The A-6 Intruder was the world’s first fully all-weather attack bomber capable of detecting and identifying both tactical and strategic targets, and delivering both conventional and nuclear ordnance on them under zero-visibility conditions. This extremely accurate, low-altitude, long-range, subsonic aircraft is powered by two turbojet engines partially buried in its plump fuselage. While the A-6 Intruder may not win any beauty contests, it excels in its assigned mission. The A-6 is capable of carrying all U.S. and NATO air-to-ground weapons in its five external store stations — a total payload of 18,000 pounds.
The A-6 is manned by a crew of two, pilot and bombardier-navigator, seated side by side. To assist them, the all-weather navigation and weapons delivery system provides an integrated electronic display which allows them to “see” targets and geographical features regardless of the effects of darkness or foul weather. Due to this ability, the A-6 has often been used as a pathfinder for other types of attack aircraft, allowing their use under conditions which would not normally permit a successful mission.
The A-6A first entered service in February 1963 with VA-42. The A-6B, whose primary job was the suppression of surface-to-air missiles, was basically an avionics modification of the A-6A with provisions for the Navy’s anti-radiation missile. The A-6C, born of the South East Asia war, incorporates electro-optical sensors to observe and attack vehicles moving under cover of darkness.
The A-6E, the last model in the series, features a multi-mode radar and an improved computer. The A-6 Intruder has been the mainstay of the Navy and Marine Corps air arms for more than three decades. It has been constantly improved upon over this time span and has been used for close-air-support, interdiction, and deep-strike missions. It is configured for both Harm and Harpoon missiles and with its radar and FLIR/laser systems, can detect, classify and attack a full range of targets.
The United States Navy replaced their A-6E Intruder’s with F/A-18 Hornets.
|Country of Origin||USA.|
|Role||US Marine Corps all-weather attack bomber, tanker.|
|Dimensions||Length: 54 ft, 7 in (16.64 m). Span: 53 ft (16.15 m).|
A-6 Intruder WEFT Description
|Wings||Mid-mounted, swept-back, and tapered with blunt tips.|
|Engine(s)||Two turbojets mounted on body midsection. Semicircular air intakes below and forward of the wing roots. Exhausts are in the trailing edges of the wing roots.|
|Fuselage||Teardrop-shaped with a rounded nose. Body tapers to the rear section. Bubble canopy.|
|Tail||Unequally tapered tail fin with a square tip and small, stepped fairing in the leading edge. Swept-back, tapered tail flats, high-mounted on the fuselage with blunt tips.|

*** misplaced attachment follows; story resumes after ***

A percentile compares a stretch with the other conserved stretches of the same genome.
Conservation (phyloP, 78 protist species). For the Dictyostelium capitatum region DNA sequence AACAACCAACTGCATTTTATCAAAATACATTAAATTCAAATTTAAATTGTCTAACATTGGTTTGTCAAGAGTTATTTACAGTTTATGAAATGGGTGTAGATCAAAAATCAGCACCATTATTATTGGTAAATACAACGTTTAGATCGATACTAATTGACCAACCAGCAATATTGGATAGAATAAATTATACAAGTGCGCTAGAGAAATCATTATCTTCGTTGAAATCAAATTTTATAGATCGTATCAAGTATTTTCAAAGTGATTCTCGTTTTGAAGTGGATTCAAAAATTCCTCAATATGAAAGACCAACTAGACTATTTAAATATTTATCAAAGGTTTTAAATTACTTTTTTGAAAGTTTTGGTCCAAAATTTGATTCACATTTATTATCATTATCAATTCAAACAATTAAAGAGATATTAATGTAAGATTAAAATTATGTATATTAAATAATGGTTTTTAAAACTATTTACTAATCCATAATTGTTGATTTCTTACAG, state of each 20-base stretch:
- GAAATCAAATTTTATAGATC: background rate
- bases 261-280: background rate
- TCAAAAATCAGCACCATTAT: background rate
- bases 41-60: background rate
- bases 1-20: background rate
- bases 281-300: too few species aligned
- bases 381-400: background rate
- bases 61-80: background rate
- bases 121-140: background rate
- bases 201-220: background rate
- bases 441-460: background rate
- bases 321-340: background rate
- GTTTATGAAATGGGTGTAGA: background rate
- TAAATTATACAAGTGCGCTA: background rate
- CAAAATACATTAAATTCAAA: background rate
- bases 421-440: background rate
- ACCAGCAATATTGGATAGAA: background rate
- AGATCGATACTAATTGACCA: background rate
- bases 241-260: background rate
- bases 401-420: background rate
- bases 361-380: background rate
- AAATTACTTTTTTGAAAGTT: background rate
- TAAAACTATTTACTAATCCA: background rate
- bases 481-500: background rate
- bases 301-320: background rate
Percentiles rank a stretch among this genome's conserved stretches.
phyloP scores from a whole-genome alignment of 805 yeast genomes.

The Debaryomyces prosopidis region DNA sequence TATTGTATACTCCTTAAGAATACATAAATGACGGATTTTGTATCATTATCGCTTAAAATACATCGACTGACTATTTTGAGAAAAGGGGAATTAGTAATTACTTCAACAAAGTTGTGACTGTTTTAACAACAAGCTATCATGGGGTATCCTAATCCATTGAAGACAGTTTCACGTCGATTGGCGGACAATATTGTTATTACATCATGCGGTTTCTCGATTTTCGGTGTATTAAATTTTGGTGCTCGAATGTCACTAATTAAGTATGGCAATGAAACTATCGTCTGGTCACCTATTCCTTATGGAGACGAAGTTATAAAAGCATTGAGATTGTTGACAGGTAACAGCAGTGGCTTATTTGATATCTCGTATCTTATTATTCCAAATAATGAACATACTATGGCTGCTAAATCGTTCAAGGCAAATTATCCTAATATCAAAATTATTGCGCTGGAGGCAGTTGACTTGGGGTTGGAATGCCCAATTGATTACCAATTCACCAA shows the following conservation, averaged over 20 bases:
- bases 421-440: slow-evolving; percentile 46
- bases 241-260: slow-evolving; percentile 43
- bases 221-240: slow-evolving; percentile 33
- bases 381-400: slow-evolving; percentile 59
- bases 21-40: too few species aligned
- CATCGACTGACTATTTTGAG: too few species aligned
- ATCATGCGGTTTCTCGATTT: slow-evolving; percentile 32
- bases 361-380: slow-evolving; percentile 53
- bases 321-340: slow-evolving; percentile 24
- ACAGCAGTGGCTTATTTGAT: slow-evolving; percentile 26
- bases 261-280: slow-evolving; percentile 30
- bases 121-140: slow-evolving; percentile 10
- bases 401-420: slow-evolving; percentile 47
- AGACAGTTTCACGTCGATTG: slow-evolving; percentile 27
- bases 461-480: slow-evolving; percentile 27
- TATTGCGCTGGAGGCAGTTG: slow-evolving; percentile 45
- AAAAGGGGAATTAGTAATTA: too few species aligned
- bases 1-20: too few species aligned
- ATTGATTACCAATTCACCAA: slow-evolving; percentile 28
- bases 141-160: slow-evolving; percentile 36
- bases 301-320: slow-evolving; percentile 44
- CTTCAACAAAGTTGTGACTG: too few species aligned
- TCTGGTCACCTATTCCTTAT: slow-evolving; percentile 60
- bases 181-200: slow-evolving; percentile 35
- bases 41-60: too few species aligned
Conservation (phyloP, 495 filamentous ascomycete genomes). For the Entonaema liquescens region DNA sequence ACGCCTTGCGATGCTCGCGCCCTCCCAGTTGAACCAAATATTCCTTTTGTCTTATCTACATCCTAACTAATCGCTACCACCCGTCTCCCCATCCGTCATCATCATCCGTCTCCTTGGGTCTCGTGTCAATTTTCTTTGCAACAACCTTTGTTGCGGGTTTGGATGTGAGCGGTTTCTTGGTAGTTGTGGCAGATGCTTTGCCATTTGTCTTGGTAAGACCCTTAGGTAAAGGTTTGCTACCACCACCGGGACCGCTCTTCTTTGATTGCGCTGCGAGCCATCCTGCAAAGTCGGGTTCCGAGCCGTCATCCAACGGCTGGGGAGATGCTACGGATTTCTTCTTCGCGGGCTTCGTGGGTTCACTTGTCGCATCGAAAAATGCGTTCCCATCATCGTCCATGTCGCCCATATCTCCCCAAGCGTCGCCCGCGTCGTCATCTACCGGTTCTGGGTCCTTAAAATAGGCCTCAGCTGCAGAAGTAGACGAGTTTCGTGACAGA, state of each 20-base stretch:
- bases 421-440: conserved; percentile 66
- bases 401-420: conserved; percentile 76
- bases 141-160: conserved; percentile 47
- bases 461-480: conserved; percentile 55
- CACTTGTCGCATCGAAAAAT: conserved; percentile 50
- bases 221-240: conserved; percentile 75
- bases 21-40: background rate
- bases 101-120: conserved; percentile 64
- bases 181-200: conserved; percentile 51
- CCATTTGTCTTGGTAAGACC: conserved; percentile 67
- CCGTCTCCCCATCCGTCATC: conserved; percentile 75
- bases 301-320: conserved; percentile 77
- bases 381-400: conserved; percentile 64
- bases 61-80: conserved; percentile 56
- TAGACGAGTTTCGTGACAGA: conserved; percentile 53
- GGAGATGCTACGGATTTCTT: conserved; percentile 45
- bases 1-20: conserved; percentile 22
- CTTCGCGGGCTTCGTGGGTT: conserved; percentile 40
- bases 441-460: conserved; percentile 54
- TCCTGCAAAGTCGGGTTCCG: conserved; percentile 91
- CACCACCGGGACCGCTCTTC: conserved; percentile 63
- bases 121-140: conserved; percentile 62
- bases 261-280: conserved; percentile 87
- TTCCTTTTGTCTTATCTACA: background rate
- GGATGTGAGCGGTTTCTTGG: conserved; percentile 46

Countries which Fly the A-6 Intruder
A-6 Intruder Manufacturer Web Site
Books on the A-6 Intruder
The very capable Intruder was the mainstay of the carrier attack force for almost 30 years.
Coverage includes all attack and tanker variants, detailed coverage of the little-known A-6B and A-6C variants, standard ARM and Shrike shooters, Composite Wing details, and advanced A-6F coverage. For military and aviation enthusiasts and modelers.
This twentieth installment in the popular LOCK ON series focuses on the lines and details of the USN A-6E, KA-6D Intruder, and EA-6B Prowler built by Grumman. Stunning full color photography captures such details as the cockpits, landing gear, airframe, engines, wing-folds, flaps, slats, external tanks and pods, air brakes, and general carrier operations of this aging but potent aircraft. This book belongs in the collections of scale modelers, aviation enthusiasts, and USN veterans.
Moments after Desert Storm began, bomber pilot Pete Hunt was in the air over the Persian Gulf. Hunt saw it all, and this is his electrifying account. Tested to the max, flying all night, every night for weeks on end, Hunt executed dozens of missions – from carpet bombing to dropping deadly five-hundred-pound cluster bombs with pinpoint precision; from supporting Marines on the ground to bombing fleeing Iraqis along the blood-soaked “highway of death.”
His A-6 jet was a wide-open target for the blazing antiaircraft fire streaking up to destroy it. Escaping this deadly blizzard of fire made setting the A-6 back down on a little deck in a big ocean seem almost easy. But Hunt, like the rest of his squadron, the VA-145 Swordsmen – honored as the premier Attack Squadron in the United States Navy for 1991 – was just doing his job: keeping America free.